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The Built Environment

Architecture, engineering and construction affect us as individuals, as, communities, as nations and globally. Whatever the scale, the built environment needs to be economically, environmentally and socially sustainable. We seek to enable this by developing knowledge, tools and materials that enhance "triple bottom line" sustainability at all stages of a project's life. 

Our academic and research programs include Structural Engineering and Geomechanics , Architectural Design, Construction Engineering and Management, Design-Construction Integration, and Sustainable Design and Construction.

Cradle-to-Cradle Design

Our built environment will be sustainable only when its social and environmental context is given rigorous attention at all stages of a project’s life from planning, design and construction to operation, demolition and reuse.

We can no longer allow short-term economic savings to override the potential social unrest of introducing new infrastructure with higher long-term fees. We can no longer believe that considering the environment means being mindful of the natural habitat being displaced by a project and yet ignore resource use, emissions and landfill volume resulting from every project decision. We must improve our fragmented understanding of the interactions between the built environment and its natural, social and economic contexts.

Impact

Through partnerships with industry, utilities, non-profits and governmental agencies, our research insights and the technologies we devise are frequently applied in practice.

Current projects include work on new structural methods that are reshaping building codes in earthquake-prone areas; software tools for managing massive construction projects; novel zero-energy water treatment systems for developing nations; and a new generation of rapidly recyclable building materials that are made from re-used waste.

Thursday, October 16, 2014

Stanford engineers have built and tested an earthquake-resistant house that stayed staunchly upright even as it shook at three times the intensity of the destructive 1989 Loma Prieta temblor 25 years ago.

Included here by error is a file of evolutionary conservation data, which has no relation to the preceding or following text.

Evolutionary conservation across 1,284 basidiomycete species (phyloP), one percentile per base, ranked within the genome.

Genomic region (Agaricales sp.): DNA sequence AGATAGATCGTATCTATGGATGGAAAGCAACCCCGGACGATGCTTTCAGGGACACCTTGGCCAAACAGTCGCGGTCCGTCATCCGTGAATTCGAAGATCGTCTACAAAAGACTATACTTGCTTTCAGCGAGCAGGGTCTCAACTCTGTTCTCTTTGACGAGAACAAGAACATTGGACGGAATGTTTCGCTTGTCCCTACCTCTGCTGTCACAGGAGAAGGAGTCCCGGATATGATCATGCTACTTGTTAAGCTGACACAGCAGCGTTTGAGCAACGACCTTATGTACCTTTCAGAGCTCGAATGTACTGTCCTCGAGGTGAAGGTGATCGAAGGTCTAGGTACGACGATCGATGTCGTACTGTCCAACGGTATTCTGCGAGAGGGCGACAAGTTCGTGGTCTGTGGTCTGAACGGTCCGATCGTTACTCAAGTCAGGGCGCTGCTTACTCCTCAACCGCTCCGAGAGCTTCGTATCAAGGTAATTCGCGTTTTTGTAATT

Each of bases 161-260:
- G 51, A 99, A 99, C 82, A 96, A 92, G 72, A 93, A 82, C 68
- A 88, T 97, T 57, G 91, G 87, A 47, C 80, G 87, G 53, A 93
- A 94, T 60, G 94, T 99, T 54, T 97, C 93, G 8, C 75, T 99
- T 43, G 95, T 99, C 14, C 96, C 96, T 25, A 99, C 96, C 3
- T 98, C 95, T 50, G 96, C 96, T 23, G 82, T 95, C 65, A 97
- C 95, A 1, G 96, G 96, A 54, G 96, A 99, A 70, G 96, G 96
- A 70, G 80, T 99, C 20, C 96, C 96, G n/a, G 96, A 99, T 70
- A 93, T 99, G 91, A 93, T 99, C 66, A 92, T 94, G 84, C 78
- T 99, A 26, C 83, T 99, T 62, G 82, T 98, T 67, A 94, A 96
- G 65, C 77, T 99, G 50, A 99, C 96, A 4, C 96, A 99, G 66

The engineers outfitted their scaled-down, boxy two-story house with sliding "isolators" so it skated along the trembling ground instead of collapsing. They also including extra-strength walls, to create a home that might replace the need for residential earthquake insurance, said project leader Gregory Deierlein, Stanford's John A. Blume Professor in the School of Engineering.

Anne Kiremidjian, professor of civil and environmental engineering, has studied dozens of earthquakes since coming to Stanford in 1972.
Thursday, October 16, 2014

Civil engineering Professor Anne Kiremidjian was idling at a traffic light near the Stanford campus at 5:04 p.m. on Oct. 17, 1989, when she felt a sudden jolt and thought her car had been rear-ended.

"I looked up but there was nothing behind me in the mirror," she recalled on the 25th anniversary of the Loma Prieta earthquake. "Then I noticed the traffic light swaying overhead and the cars in front of me moving up and down like a wave."

Tuesday, October 7, 2014

Solar, wind and other alternative sources are easier on the environment but less predictable than coal, gas or oil-fired plants, demanding a more sophisticated distribution and delivery system.

Electrical grids are balky beasts, and nobody knows that better than Stanford Assistant Professor of Civil and Environmental Engineering Ram Rajagopal. He grew up in Brazil, where no one took electricity for granted. Brownouts were an unavoidable – and sweltering – fact of life.

Wednesday, August 13, 2014

ANNE KIREMIDJIAN, a Stanford professor of civil and environmental engineering, has been named a Distinguished Member of the American Society of Civil Engineers.

She will receive the award – the society’s highest honor – at the ASCE Global Engineering Conference in Panama City, Panama, in October.

Consulting Professor
Lecturer
Consulting Associate Professor
Lecturer

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